J.P. Arencibia unhappy with Toronto Blue Jays broadcaters

USA TODAY Sports

The catcher believes that the announcers have been too critical of his performance and approach at the plate.

Toronto Blue Jays catcher J.P. Arencibia expressed his frustration with broadcasters Gregg Zaun and Dirk Hayhurst in an interview with Sportsnet the Fan590, per Gregor Chisholm of MLB.com.

Arencibia was outspoken in his interview, and discussed a number of topics regarding the broadcasters. His frustration stemmed from the analysts criticism of the catcher's on-field performance. The right-handed hitter owns a .244 on-base percentage, but does lead all catchers with 15 home runs.

Arencibia says that he is trying to make adjustments to his approach, but making those changes is not as easy as the announcers make it appear to the public:

"They've played this game, and without playing this game and understanding every single day, I feel like they know more than the average person. Obviously, there are statistics out there and I know there's a lot of knowledge from watching, but if you haven't played the actual game and do what we do every day, offseason workout, away from your families the whole time ...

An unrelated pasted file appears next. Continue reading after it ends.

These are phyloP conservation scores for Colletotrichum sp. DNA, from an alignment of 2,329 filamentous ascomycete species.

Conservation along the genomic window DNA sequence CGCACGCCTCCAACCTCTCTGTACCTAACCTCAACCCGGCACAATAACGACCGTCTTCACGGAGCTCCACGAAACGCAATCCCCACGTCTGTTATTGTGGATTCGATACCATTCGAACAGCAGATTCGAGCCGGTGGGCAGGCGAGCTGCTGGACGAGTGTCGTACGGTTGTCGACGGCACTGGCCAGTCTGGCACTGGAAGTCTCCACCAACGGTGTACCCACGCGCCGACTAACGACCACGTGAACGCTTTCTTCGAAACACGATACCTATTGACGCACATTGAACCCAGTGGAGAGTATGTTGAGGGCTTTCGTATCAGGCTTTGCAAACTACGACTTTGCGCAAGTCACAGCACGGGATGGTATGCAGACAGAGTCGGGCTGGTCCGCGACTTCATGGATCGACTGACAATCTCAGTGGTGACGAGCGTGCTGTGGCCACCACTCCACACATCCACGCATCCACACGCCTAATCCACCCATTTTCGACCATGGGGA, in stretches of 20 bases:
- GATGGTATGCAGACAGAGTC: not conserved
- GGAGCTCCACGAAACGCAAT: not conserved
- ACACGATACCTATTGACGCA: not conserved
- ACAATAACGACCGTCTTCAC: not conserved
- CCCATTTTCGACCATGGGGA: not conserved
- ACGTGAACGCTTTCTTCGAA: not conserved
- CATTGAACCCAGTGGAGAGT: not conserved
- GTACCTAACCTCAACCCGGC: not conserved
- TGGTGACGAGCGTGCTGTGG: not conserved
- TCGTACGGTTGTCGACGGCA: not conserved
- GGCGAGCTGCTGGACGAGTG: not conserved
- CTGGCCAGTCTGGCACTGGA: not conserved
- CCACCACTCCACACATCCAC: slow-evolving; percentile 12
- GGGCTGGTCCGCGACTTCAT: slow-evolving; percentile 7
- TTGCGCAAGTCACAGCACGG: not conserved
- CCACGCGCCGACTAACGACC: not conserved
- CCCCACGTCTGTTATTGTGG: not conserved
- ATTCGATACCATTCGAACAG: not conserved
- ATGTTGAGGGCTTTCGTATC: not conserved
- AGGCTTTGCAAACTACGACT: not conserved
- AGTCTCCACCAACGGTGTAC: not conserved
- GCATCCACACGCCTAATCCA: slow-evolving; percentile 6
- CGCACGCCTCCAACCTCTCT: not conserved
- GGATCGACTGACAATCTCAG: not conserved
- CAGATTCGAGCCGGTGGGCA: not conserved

My point was, 'Hey, don't forget how hard the game is.' I think sometimes we get away from that. I understand it's part of the job, but my points were my points."

The catcher also discussed Zaun's name appearing on the 2007 Mitchell Report, which investigated the use of performance-enhancing drugs in MLB:

"One, not a lot of us, including myself, respect a person who used performance-enhancing drugs and was able to stick around as a below-average player in the Major Leagues. I've worked my entire career, I've worked hard. I've never done anything, I never put anything in my body and I go out there and bust my butt every day -- it's not an easy game."

Hayhurst had a private conversation with Arencibia before Thursday night's game in an attempt to clear the air. The broadcaster also responded while co-hosting "Baseball Central" on Rogers Sportsnet:

"I think he has every right to feel the way he does and he had every right to voice his opinion on critics. He's had a really rough year. ... Our job as analysts is to look at some of the negative stuff. And you look at the play that J.P. Arencibia has had this year and there's been a lot of negative things to discuss."

Toronto kicks off a three-game series against the Minnesota Twins on Friday.

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